CLEVELAND — For the past two decades food allergies in children have been on the rise, according to doctors at the Cleveland Clinic.
"The peanuts have really shot up," Dr. Sandra Hong, an allergy specialist, said.
Jameson Richards is one of those children. He's 4 years old and is allergic to peanuts, tree nuts and sesame.
His mother, Kayle Richards, said they discovered his food allergy when he was 18 months old after he ate peanut butter toast for breakfast.
“Everything happened very quickly," Kayle said. "Throat closing, hives, eyes were closed. He was turning blue, he was purple. It was absolutely scary.”
Doctors quickly figured out the problem and he saw an allergist days later. But Richards was confused because it wasn't Jameson's first time eating peanut butter.
“A couple weeks prior he had it so I just assumed that he didn’t have a reaction then so he probably doesn’t have an allergy," she recalled.
Food Allergy Research and Education estimates that, like Jameson, 5 million children have a food allergy in the U.S.
But thanks a LEAP (Learning Early About Peanut allergy) study, recommendations regarding food allergies are changing.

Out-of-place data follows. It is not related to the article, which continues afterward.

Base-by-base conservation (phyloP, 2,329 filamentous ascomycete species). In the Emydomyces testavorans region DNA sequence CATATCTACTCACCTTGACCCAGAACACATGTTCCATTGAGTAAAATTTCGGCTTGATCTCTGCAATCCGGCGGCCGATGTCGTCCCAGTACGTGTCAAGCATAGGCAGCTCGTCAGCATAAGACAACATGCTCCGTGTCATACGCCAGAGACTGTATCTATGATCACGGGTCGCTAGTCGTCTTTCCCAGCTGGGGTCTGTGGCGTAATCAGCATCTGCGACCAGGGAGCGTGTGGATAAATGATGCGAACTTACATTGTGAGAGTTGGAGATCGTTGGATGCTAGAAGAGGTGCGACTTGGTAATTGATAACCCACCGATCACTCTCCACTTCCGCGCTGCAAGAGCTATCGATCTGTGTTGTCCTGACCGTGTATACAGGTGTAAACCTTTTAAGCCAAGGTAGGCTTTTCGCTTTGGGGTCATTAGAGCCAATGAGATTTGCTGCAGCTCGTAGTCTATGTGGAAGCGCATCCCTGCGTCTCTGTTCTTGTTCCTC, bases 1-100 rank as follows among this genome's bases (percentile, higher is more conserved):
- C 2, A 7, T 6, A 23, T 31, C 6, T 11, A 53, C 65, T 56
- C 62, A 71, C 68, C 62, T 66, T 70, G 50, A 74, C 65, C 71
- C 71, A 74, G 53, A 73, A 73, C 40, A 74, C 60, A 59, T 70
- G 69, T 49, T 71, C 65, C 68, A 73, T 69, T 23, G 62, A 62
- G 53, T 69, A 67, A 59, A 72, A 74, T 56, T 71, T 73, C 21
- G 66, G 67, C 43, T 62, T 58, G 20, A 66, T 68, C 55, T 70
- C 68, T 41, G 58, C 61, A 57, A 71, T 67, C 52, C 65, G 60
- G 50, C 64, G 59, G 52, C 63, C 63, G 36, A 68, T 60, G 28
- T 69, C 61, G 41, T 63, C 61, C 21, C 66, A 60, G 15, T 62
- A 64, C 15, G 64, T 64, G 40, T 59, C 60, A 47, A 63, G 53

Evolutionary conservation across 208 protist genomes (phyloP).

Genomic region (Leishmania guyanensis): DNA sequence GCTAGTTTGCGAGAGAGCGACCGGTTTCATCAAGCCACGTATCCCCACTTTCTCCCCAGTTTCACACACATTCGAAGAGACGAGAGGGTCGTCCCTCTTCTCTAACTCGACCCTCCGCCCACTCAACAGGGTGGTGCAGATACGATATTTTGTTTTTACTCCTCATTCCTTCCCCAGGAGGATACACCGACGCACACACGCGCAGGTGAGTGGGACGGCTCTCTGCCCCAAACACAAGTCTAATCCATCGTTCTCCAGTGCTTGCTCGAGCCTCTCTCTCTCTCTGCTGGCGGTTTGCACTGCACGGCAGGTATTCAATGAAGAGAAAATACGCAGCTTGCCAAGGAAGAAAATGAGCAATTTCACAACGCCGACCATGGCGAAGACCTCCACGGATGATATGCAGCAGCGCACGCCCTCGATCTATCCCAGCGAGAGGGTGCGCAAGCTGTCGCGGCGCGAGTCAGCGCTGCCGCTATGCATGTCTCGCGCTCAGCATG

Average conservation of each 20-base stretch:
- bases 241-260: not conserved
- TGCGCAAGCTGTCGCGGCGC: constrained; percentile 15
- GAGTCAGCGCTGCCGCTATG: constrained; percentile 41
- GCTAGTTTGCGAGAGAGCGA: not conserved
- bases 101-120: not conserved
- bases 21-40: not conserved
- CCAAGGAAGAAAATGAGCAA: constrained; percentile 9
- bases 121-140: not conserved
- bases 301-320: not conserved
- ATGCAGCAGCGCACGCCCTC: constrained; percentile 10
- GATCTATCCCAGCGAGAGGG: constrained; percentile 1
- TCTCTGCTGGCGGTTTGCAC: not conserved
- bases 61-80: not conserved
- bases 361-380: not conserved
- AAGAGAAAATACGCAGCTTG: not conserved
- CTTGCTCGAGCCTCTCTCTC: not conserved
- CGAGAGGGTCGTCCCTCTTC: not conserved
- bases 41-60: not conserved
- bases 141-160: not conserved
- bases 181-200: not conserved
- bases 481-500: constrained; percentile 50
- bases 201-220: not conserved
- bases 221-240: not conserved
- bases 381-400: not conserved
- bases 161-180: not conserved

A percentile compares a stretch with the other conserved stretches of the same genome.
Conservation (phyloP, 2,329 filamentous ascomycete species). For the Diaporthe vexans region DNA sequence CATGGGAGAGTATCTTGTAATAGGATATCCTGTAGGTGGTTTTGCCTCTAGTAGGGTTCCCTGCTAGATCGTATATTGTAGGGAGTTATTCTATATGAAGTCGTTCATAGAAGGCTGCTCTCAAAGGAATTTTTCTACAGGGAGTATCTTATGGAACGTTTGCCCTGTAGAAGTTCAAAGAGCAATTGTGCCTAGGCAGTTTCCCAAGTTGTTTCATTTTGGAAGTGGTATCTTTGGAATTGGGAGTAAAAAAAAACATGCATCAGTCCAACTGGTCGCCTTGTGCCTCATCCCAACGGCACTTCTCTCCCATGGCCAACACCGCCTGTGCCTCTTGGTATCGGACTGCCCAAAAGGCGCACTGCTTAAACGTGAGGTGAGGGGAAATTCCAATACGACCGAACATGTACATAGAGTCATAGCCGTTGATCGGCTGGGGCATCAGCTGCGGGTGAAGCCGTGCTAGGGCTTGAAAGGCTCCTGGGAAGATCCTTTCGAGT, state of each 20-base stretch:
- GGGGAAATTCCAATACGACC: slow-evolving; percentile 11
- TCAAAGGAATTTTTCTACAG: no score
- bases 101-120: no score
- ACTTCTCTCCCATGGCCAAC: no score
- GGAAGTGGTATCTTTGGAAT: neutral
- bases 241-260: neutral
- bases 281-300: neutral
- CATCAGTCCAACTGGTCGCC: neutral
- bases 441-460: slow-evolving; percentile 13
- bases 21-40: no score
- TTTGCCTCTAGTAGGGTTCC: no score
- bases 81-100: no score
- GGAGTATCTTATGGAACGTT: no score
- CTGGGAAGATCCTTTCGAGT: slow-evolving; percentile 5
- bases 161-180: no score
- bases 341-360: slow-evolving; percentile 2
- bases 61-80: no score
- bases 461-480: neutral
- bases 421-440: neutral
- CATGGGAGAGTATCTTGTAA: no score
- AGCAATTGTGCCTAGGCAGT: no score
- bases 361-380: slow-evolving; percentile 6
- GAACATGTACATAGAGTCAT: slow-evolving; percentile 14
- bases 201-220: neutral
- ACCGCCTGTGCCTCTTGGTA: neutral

"Two teaspoons, three times a week is the important numbers to remember," Dr. Hong said.
Doctors and researchers now suggest introducing allergy-prone foods into children diets early and often.
“This is really the first time that we know that we can actually feed children early in diet and get it in so that these allergenic foods that they could develop an allergy to won’t be a problem," Dr. Hong said.
Dr. Hong said early introduction is especially important for children who may be at a higher risk for developing food allergies.
"That's someone who has eczema who needs to be treated with a steroids topical cream or someone who has a history of egg allergies. Those are the ones that are going to be at a high risk for developing a peanut allergy," she said.
For Jameson, unfortunately, it's too late. So now he and Kayle must make sure he's protected at all times, including his time at school. Kayle said she's now educating other parents about food allergies and the dangers that go along with them.
“You just want all the parents and teachers in the school to have your back, because at the end of the day it’s all a group effort in keeping them safe," Kayle said.
Dr. Hong believes the new recommendations will change the future of food allergies for children.
“I suspect the next generation will be a totally different group of kids with less food allergies than we have now," she said.